Editor’s note: This is a guest post from Hari Berzins. Hari writes about growing a mortgage-free homestead at Tiny House Family.
No matter what you dream of, the key to living your dream is to start today. It might be a long, slow walk, but you have to start walking and keep walking. Small steps will get you there.
In August of 2008 my husband, Karl, and I lost our restaurant and then our home. As we shaped a new life out of the dust, we dreamed of debt-free home ownership and a simple homesteading life in the mountains. The odds were against us. We lived in a rental in Florida. We had $300. The whole idea of building without a mortgage seemed revolutionary since no one I knew had ever owned a home without a mortgage. In spite of the odds and the difficulty, we set out on our path. It has been a slow walk (sometimes through mud,) but we keep walking. Along the way, we’ve learned some valuable strategies to make things happen. I wanted to share some of them with you.
1) Practice gratitude. Lots of folks are talking gratitude these days and for good reason. Taking the time to practice gratitude helps train your brain to look for the positive. I’m sure you’ve noticed that what you focus on expands, so focusing on gratitude makes sense. Start with gratitude for this journey. Getting where you are going is a process, and having the choice to consciously create your own pathway is a right not all humans know. I keep a section of my journal reserved for my gratitude lists. I aim to write at least 5 things in my dated list each day. It’s a fun section of my journal because I can look back on the moments of my life in the context of my gratitude. It’s amazing to find that some of the hardest moments hold the deepest blessings.
2) Maintain a regular practice. But what is a practice? Natalie Goldberg, one of my favorite writing teachers says, “[A practice] is something you choose to do on a regular basis with no vision of an outcome; the aim is not improvement, not getting somewhere. You do it because you do it … you have an opportunity to meet your own mind, to examine what it does, its plays and shenanigans.” Your practice might be walking, writing, yoga, meditation, stretching, biking, jogging, whatever works for you. Commit to practicing on a regular basis; it is this bedrock of self-care from which you will grow your dream.
3) Explore your relationship with money. The task is simple to start: track your spending – every single penny. Really looking at your spending habits is empowering. If it terrifies you, chances are you will learn a ton about yourself through this exercise. You can use a simple notepad to jot down everything you spend or choose an app like my favorite, YNAB. Once you have your data, notice how it adds up. Is your spending aligned with your goals?
4) Start clearing the excess. Expose the truth of who you are by letting go of clutter. You can start today. Think of it as weeding. Pull the weeds so the intentional and unexpected can grow. Start small—you don’t have to clear your clutter overnight. Give yourself permission to go slow, but do work on it every day. How many minutes can you give the task? Start with a shelf, a drawer, a counter, and then do the next shelf. You will feel excited, renewed and younger. Keep going.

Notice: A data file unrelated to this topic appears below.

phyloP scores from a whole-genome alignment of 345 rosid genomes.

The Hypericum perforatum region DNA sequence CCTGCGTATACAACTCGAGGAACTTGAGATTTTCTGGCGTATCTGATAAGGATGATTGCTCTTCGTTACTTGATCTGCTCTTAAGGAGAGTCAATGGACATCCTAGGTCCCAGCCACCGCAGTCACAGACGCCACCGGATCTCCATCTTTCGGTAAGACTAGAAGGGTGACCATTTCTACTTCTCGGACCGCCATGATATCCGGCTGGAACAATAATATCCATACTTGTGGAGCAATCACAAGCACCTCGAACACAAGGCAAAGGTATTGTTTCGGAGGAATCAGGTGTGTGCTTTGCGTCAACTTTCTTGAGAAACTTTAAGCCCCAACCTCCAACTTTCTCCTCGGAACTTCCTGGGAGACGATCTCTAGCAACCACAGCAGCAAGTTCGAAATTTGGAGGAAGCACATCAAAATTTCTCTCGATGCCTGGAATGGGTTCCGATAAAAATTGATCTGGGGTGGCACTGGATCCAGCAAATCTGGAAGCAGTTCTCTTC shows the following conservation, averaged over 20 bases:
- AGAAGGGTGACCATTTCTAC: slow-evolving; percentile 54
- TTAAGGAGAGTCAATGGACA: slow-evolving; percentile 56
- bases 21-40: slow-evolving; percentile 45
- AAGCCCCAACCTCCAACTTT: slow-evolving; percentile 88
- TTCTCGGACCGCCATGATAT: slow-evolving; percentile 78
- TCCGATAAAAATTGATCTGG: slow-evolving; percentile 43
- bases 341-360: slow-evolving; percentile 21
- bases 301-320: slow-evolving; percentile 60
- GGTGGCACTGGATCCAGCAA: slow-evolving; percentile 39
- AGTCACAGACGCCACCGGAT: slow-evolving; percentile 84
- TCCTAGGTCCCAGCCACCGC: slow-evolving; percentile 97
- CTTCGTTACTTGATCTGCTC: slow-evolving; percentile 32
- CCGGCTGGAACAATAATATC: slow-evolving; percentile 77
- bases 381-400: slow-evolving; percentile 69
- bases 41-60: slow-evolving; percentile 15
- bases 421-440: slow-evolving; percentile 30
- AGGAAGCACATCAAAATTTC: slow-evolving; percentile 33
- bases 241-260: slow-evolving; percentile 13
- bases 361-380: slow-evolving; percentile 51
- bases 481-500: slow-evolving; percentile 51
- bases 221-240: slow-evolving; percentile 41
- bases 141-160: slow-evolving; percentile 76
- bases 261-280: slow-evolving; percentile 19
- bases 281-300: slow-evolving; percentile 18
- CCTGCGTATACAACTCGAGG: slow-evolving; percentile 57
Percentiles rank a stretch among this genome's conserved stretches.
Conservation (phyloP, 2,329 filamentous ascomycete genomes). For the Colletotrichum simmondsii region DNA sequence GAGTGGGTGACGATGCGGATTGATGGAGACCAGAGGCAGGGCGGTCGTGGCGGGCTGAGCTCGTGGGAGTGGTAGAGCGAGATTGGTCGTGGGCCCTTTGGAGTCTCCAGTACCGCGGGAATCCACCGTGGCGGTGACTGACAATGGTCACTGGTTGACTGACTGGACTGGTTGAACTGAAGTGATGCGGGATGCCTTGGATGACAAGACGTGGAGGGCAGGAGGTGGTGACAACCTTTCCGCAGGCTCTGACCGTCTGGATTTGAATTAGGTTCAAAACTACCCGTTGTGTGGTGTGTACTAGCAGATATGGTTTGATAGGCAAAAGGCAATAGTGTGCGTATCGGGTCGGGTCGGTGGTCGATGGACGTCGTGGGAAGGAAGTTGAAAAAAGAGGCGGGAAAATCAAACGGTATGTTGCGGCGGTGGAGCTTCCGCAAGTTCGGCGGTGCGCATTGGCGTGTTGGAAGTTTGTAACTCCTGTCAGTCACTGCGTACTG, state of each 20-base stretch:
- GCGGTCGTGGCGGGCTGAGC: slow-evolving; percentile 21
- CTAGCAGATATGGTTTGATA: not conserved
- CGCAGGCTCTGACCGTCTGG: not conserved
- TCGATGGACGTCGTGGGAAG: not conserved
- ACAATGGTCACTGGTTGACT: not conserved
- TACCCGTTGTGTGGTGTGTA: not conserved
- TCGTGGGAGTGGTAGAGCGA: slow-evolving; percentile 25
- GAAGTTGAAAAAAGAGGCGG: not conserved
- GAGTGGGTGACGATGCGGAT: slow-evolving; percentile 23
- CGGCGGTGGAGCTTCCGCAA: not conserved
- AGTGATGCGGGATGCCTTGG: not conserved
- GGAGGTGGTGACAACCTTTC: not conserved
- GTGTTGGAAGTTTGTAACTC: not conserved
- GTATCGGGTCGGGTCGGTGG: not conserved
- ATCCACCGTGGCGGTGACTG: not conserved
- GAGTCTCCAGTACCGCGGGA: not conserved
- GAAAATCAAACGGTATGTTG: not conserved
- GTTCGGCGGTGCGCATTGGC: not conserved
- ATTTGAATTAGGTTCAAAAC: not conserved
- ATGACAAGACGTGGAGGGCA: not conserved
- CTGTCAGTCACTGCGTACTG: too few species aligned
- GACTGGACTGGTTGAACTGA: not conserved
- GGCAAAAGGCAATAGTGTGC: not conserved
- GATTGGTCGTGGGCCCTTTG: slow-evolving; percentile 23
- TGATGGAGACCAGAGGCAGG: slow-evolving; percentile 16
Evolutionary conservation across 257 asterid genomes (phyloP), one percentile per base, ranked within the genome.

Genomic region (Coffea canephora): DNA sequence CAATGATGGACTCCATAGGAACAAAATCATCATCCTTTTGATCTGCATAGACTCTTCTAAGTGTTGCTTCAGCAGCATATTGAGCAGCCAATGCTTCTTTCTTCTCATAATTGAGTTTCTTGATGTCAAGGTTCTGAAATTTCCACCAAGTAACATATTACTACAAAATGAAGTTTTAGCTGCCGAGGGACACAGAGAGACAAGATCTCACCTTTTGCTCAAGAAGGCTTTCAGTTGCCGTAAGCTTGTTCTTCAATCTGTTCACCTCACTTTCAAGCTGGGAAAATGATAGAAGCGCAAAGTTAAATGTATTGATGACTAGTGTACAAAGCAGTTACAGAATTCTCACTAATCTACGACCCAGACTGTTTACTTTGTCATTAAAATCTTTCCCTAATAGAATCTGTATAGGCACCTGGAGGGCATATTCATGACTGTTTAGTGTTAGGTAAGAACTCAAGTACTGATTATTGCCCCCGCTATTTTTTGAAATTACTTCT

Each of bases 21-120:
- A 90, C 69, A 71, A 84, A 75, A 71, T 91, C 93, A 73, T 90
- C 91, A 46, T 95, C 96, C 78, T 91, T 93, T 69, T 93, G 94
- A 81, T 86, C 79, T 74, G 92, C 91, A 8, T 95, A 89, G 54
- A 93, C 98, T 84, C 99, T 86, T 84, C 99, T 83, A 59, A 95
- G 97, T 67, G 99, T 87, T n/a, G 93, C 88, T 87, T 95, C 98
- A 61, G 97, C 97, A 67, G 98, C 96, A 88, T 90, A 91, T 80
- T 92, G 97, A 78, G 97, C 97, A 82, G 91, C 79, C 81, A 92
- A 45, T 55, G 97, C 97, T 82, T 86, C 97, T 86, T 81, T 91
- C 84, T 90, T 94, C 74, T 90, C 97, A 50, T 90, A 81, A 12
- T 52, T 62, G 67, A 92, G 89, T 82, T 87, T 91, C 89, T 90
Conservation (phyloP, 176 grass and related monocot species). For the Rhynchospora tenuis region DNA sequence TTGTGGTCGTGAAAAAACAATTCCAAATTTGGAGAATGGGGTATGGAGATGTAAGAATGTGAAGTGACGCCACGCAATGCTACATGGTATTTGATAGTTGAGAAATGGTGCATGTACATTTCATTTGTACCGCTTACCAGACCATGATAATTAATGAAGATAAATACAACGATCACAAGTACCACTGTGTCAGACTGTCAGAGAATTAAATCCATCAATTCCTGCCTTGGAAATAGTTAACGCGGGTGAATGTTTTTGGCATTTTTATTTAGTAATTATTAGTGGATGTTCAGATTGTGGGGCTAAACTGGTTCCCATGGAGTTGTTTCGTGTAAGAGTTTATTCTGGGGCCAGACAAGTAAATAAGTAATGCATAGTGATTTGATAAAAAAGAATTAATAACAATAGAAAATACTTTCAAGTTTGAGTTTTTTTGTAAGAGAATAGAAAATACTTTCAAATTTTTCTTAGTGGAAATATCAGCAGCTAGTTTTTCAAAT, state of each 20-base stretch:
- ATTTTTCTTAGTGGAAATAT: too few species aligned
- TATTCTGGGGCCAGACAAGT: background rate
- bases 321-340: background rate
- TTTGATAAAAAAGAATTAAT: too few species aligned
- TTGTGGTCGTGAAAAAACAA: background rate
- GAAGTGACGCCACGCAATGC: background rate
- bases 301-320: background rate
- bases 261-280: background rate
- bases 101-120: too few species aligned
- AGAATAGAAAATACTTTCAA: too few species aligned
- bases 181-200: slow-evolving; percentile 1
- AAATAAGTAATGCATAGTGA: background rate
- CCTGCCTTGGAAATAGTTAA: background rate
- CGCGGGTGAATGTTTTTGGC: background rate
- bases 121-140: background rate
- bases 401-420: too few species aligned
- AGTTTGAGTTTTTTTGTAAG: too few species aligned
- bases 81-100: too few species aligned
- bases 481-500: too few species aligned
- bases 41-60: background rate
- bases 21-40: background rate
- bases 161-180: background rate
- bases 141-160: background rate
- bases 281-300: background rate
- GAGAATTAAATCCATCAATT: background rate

5) Clarify your dream. You need to create your road map, but you need to know where you’re going. One of the most powerful ways to bring focus to the elusive images in my mind is to collage. Grab a stack of 10 magazines from your recycling center and rip out words and images that speak to you, even if you can’t explain why. Then glue these words and images onto a poster. Hang your poster where you will see it, and notice how the images start to make sense. Use these insights to write a detailed description of your dream. Now go back to gratitude. When pieces of your dream come into focus and then into your life, notice.
The biggest lesson I’ve learned from the experience of rebuilding an intentional life out of the dust of a failed business and lost home, is that the journey is the dream. Sure, we dreamed of living on a sweet little homestead and growing our own food, but now that we have reached this milestone, I know there will be the next one. My ultimate dream is to look back on my life and know I’ve enjoyed my journey. I hope you are enjoying yours.
Hari Berzins lives in a tiny house with her husband, Karl, and their kids, Ella (11) and Archer (9). The Berzins family grows vegetables and flowers and raises chickens and pigs on a 3-acre homestead in Southwestern Virginia. They are completing phase three (the big house) of their plan to build a mortgage-free micro-homestead in the mountains. Hari and Karl lead others down the path to mortgage-freedom in their eCourse, Creating Mortgage-freedom. You can read about the course and register here.